Japan / US Comparisons of Biotechnology Patents

- Miyako Okada-Takagi, Ph.D.
Toyoko Gakuen Women's College,
8-9-18, Todoroki, Setagaya-ku, Tokyo 158, JAPAN
(Email: miyakot@kt.rim.or.jp)

Eubios Journal of Asian and International Bioethics 6 (1996), 166-8.

The ability to secure property interests in technological processes, products and know-how encourages development of technology. One factor to evaluate competitiveness in biotechnology is intellectual property law. The laws relating to the protection of biotechnological inventions and related know-how were compared and contrasted in Japan and the United States.

1. Introduction

Biotechnology gives rise to a vast array of new inventions, which can be placed into two categories: products and processes. Products include organisms, and their products, such as drugs, chemicals, monoclonal antibodies. Processes include various ways to make new organisms or to use an organism to make some product.

Biotechnology, as defined in this report, focuses on the industrial use of recombinant DNA, cell fusion, and novel bioprocessing techniques. These techniques will find applications across many industrial sectors including pharmaceuticals, agriculture, specialty chemicals and food additives, environmental applications, commodity chemicals and energy production and bioelectronics. Competitive advantage in areas related to biotechnology depends as much on developments in bioprocess engineering as on innovations in genetics, immunology, and other areas of basic science.

I will look at Japanese biotechnological conditions in companies. Some Japanese companies are very interested in the development of amino acids and high-value compounds by selecting and engineering plant cells to produce secondary metabolites in vat culture. The specialty chemicals industry promises to be a particularly competitive industry as biotechnology develops, because large chemical companies from Japan as well as the United States are hoping to switch from the stagnant commodity chemicals industry into the more profitable specialty chemical industry. Therefore the general chemical and petrochemical firms of Japan are leaning strongly to biotechnology, and some of them are making rapid advances in R&D through their efforts to make biotechnology a key technology for the future.

Japanese companies are expected to be strong competitors in the world because Japanese bioprocess-based companies are known to possess highly developed enzyme technology, a prerequisite for efficient biological production; and some are currently the world's major producers of amino acids. These companies have operating production plants in the USA, and they have strong biotechnology R&D programs in Japan.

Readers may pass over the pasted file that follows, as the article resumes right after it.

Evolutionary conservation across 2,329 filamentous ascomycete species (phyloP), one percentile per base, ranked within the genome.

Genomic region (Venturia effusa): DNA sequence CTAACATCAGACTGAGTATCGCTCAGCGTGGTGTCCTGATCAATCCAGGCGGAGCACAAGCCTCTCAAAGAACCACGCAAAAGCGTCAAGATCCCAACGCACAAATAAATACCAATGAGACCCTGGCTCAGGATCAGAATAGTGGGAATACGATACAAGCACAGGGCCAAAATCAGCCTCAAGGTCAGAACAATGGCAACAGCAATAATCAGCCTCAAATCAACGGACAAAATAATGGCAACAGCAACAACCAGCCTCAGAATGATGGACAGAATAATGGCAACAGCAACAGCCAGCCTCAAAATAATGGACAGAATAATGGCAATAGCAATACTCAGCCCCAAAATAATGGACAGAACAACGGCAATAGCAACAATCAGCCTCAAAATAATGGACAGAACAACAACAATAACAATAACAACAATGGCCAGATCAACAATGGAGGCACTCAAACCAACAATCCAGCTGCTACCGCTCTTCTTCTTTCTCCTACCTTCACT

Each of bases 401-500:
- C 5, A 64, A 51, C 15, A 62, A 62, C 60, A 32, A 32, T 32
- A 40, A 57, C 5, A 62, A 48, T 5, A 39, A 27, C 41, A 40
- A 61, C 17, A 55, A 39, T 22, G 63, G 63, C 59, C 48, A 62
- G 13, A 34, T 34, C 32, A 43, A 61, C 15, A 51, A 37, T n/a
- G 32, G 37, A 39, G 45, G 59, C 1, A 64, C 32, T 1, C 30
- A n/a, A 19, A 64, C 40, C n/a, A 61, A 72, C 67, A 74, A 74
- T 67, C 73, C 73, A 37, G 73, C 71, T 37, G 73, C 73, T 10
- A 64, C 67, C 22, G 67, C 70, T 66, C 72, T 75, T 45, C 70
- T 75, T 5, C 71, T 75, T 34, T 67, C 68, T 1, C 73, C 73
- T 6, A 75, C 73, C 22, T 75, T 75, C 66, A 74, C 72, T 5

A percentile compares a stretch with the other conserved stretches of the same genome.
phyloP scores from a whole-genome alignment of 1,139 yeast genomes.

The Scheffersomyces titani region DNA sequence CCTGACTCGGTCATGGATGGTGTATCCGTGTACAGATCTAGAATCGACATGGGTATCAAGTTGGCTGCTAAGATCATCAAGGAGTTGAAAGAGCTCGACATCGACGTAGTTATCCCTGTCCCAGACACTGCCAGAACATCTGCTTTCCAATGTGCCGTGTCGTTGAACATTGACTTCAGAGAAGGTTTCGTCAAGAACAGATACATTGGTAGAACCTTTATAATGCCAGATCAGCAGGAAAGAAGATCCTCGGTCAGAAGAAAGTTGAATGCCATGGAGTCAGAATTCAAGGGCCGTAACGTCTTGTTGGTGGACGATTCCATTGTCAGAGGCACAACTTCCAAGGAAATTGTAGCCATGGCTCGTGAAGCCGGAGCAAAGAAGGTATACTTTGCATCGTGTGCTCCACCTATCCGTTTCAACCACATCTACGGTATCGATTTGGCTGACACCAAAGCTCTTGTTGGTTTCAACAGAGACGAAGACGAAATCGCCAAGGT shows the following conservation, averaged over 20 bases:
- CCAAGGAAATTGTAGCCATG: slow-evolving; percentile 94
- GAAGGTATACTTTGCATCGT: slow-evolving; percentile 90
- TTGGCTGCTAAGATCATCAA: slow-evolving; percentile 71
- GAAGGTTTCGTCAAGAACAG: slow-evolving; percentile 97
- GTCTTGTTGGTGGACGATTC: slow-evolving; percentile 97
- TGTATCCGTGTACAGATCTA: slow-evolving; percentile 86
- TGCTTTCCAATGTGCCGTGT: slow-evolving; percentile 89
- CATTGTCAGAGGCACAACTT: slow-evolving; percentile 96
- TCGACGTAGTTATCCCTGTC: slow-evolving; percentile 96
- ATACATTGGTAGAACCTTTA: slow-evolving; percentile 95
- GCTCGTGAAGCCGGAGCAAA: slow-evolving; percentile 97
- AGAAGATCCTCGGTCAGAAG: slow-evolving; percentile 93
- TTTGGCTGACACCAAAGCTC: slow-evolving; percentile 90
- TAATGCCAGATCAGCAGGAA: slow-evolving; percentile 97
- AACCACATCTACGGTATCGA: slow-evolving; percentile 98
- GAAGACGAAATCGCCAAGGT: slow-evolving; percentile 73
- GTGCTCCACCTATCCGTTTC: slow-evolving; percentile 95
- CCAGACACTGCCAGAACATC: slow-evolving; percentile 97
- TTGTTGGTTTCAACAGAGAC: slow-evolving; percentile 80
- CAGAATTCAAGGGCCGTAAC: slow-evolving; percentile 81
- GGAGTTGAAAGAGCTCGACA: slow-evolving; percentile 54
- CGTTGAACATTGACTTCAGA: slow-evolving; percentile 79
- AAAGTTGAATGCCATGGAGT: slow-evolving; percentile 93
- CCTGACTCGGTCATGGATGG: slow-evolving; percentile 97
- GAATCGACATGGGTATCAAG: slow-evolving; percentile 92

The commercialization of biotechnology will require many small, incremental improvements in bioprocess technology, superb quality control, and mass production to progress along the learning curve. As biotechnology development reaches large-scale production stages, well-developed bio-processing skills will be necessary to compete in world product markets. Nowhere is the art of bioprocessing better refined than in Japan. Certainly Japan's expertise in this area will provide competitive strength in many future biotechnology product markets.

There are changes in laws and policies that could improve the US competitive position. These changes include clarification and modification of particular aspects of intellectual property law. The ability to secure a property interest in an invention and to protect related know-how is perceived as providing an extremely important incentive for a private company to spend time and money to carry out research for the commercialization of new processes and products. Without the ability to prevent other companies from taking the results of this effort, many new projects would not be undertaken. The intellectual law most relevant to biotechnology are those dealing with patents.

A US patent gives the inventor the right to exclude all others from making, using, or selling the invention within the United States without the inventor's consent for 17 years. In return, the inventor must make full public disclosure of the invention. The policy behind US patent law is twofold. First, by rewarding successful efforts, a patent provides inventors and their backers with an incentive to spend time and money in R&D. Second, the patent system encourages public disclosure of technical information, which may otherwise have remained secret, so that others are able to use it. The criteria for obtaining and enforcing patents on biotechnological inventions are quite similar in Japan and the US.

2. Patentable subject matter

One of the major patent law questions arising with respect to biotechnology is whether living organisms are patentable subject matter. The inventor of a new microorganism could not be denied a patent solely because the invention was alive. The US Supreme Court ruled to distinguish between unpatentable and patentable subject matter on the basis of "products of nature, whether living or not, and human-made invention" (Diamond v. Chakrabarty, 447 U.S. 310, 1980).

There us some uncertainty in the classification of certain types of biological inventions, for example certain lower organisms could to be classified as plants, animals, or something else. However, virtually any other biotechnological invention would be patentable subject matter. Such inventions would include processes using micro-organisms, recombinant DNA (rDNA) molecules, subcellular units such as plasmids, methods for making these inventions, and biotechnological methods for treating human or animal disease. The US definition of patentable subject matter is very broad, and it seems to be a matter of choosing between multiple options for protecting subject matter by either utility patents or a plant patent.

The Japanese definition of patentable subject matter is essentially coextensive with the definition of the European Patent Convention, excluding processes in the fields of medicine, diagnosis, therapy, and pharmacology in which the human body is an indispensable element. Also certain microbiological inventions could be excluded from patentability in Japan if they are "likely to injure the public health."

In the USA the trade secret route can still be selected in the event that no patent protection is secured, however, in Japan, pending applications are published before it is known whether patenting will be possible, thereby, providing complete and enabling disclosure to the public. Such publication usually occurs 18 months after the application is filed. This situation precludes reliance on trade secrecy once a patent application is filed, which is a considerable disincentive to seek patent protection for certain types of biological inventions, particularly those involving basic genetic procedures and the resulting products.

3. Novelty